The New Jersey Legislative Black Caucus and an eight-group coalition called the United Black Agenda want legislative leaders to hold hearings in March on a bill creating a New Jersey Reparations Task Force.

The legislation, S322/A711, was first introduced in November 2019 but hasn’t gotten a hearing. It seeks to have the state take responsibility for its role in American slavery and adopt policy changes to repair the resulting harm.

“We have to make this right,” said Assemblywoman Angela McKnight, D-Hudson. “There’s not enough money that can be given to us that will make us whole. However, with this reparation, it’s a start to look at everything that has been done to our ancestors.”

“In this moment of national racial reckoning, states across the nation such as California are beginning to address their complicity in racial disparities that we see today,” said Assemblywoman Shavonda Sumter, D-Passaic. “As a state, we have some of the worst racial disparities in the country.”

Those disparities include median net wealth, which the New Jersey Institute for Social Justice measures at $106,210 for white residents and $179 for Black and Hispanic residents.

“We cannot, to be sure, change the past,” said Ryan Haygood, the institute’s president and chief executive officer. “But we can together work to build a new foundation that will empower black lives.”

“The economic condition of black people is not merely bad money management,” said the Rev. Charles Boyer of Bethel A.M.E. Church in Woodbury and executive director of Salvation and Social Justice. “It is directly linked to everything New Jersey has done to us for decades.”

Haygood said New Jersey’s system of economic advancement centers around home ownership as a primary driver of wealth and that while 80% of white householders own their home, just 41% of black householders do. Years after slavery ended, he said, discrimination has endured through things like redlining, exclusionary zoning and predatory lending.

Those are the sorts of issues, policies and proposals a Reparations Task Force could examine, said Richard Smith, the NAACP State Conference chair.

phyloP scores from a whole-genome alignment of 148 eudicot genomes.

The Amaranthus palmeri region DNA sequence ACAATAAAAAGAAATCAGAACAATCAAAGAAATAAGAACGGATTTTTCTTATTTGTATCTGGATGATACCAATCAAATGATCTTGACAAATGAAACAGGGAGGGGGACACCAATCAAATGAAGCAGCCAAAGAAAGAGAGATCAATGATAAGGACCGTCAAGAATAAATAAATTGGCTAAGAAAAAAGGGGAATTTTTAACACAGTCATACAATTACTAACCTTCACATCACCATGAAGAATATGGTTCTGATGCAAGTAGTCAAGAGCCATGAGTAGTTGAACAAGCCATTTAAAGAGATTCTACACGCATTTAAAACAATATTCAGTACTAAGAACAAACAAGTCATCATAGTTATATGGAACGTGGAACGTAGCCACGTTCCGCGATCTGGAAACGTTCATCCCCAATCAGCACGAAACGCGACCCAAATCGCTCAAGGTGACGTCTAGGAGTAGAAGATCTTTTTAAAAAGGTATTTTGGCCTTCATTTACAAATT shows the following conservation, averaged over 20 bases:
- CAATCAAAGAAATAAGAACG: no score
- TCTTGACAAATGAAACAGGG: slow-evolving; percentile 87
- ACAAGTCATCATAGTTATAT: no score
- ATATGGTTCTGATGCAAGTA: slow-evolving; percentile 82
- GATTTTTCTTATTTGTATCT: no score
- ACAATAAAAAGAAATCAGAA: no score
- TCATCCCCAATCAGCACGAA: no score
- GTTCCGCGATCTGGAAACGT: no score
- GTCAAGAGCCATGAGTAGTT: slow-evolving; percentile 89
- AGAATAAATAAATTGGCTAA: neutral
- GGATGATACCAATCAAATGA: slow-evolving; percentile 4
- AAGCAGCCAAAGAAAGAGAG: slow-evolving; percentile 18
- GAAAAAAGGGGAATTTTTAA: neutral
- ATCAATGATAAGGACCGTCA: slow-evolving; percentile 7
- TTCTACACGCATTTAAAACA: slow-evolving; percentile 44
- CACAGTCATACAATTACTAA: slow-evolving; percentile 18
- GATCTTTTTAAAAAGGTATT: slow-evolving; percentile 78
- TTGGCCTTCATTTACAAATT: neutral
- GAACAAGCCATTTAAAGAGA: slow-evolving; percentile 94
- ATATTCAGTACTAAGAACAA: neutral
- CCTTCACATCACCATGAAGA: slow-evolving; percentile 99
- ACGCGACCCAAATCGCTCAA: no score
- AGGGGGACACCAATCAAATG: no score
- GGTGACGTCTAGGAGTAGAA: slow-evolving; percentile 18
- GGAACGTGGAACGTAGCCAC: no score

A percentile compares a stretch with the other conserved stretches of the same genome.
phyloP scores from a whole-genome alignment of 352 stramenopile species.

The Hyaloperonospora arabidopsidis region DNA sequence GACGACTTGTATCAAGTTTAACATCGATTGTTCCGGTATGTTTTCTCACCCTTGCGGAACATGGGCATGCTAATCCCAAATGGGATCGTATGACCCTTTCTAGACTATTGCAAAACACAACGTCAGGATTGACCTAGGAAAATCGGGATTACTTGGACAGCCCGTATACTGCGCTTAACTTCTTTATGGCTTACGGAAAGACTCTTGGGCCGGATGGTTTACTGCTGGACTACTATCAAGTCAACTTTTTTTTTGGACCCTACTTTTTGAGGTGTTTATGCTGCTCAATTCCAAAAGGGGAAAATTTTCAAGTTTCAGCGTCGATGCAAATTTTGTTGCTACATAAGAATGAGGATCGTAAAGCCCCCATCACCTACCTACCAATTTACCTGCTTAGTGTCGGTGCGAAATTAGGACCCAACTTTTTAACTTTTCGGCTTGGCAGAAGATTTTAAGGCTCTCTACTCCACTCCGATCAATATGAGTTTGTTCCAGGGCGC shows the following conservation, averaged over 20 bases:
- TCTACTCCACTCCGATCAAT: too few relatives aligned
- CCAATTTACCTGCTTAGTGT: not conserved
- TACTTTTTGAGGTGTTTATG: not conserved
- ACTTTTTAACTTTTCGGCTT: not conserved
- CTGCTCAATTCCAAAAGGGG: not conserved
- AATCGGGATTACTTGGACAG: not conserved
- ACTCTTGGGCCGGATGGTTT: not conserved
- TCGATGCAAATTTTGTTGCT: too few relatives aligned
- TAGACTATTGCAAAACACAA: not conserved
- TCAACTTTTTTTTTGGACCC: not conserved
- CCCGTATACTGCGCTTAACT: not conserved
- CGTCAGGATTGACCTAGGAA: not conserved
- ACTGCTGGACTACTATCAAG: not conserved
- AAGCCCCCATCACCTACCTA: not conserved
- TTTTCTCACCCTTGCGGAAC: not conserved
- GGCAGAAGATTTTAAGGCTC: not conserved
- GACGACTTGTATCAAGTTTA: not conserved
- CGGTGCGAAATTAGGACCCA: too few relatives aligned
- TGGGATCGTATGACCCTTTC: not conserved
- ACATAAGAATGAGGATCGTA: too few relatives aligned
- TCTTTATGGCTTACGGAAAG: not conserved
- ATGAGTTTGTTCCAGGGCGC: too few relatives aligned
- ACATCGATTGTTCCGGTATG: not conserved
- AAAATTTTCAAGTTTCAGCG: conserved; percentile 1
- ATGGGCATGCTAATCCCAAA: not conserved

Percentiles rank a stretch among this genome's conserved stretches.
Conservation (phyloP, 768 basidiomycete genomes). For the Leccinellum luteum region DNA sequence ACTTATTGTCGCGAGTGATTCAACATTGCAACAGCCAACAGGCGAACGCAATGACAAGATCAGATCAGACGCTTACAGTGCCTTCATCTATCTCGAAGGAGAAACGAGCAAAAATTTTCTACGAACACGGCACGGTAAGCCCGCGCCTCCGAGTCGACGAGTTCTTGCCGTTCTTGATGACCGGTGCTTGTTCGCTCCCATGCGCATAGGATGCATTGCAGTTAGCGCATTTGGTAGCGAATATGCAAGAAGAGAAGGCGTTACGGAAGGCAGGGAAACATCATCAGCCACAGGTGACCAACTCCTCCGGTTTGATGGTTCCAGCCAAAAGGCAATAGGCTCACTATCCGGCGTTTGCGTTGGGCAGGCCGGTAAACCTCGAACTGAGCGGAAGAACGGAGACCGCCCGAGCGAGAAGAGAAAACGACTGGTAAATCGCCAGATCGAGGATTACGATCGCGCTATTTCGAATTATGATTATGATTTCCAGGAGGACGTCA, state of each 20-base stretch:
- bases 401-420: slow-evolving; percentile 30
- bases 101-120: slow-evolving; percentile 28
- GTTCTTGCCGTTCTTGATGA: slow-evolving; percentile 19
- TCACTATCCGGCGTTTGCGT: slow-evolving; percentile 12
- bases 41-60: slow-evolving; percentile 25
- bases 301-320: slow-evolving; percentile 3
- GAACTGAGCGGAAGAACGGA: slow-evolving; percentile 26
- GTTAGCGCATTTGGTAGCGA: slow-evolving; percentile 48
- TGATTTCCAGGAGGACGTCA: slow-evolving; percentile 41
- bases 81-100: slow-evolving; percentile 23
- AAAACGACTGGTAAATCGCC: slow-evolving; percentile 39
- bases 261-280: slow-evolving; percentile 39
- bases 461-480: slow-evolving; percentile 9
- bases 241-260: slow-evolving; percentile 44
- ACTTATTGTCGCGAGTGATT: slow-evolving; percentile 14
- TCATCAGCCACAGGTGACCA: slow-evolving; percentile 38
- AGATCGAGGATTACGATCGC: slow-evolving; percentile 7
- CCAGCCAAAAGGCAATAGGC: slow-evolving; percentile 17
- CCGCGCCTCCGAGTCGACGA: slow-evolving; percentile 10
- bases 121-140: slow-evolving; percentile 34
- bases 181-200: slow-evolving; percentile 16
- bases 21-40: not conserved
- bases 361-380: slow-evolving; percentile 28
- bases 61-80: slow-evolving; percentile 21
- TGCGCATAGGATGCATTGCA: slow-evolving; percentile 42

“Black people don’t need another apology,” Smith said. “What we need is safer neighborhoods, better schools, a less punitive criminal justice system, better health care and jobs.”

“Reparations are powerful – not only economically, but reparations are powerful morally and spiritually,” he said. “They carry an inherent mea culpa, they carry an inherent acknowledgment of the wrongs that were done, the debt that was owed and the willingness on the part of the nation and this state to pay it.”

The proposed task force would consist of 11 members, including four legislators and seven public members. Three would be appointed by the governor and eight by the legislative leadership. At least four public members would come recommended by organizations concerned with the issues of civil rights, human rights, racial, social and economic justice and equality, reparations and similar issues.

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Members of the task force would not be paid. The panel would have to conduct public meetings in Camden, Paterson, Newark, New Brunswick, Atlantic City and Trenton. It would have to issue an interim report within a year of organizing and a final report within two years.

“We need this task force to be able to dig in, to go in deep, to understand where the gap is and how do we bring reparations to us,” said Assemblywoman Verlina Reynolds-Jackson, D-Mercer.

“But we need to just be realistic about what we think we can get, what we can’t get, what we can ask for, what we can demand,” said Sen. Sandra Cunningham, D-Hudson.

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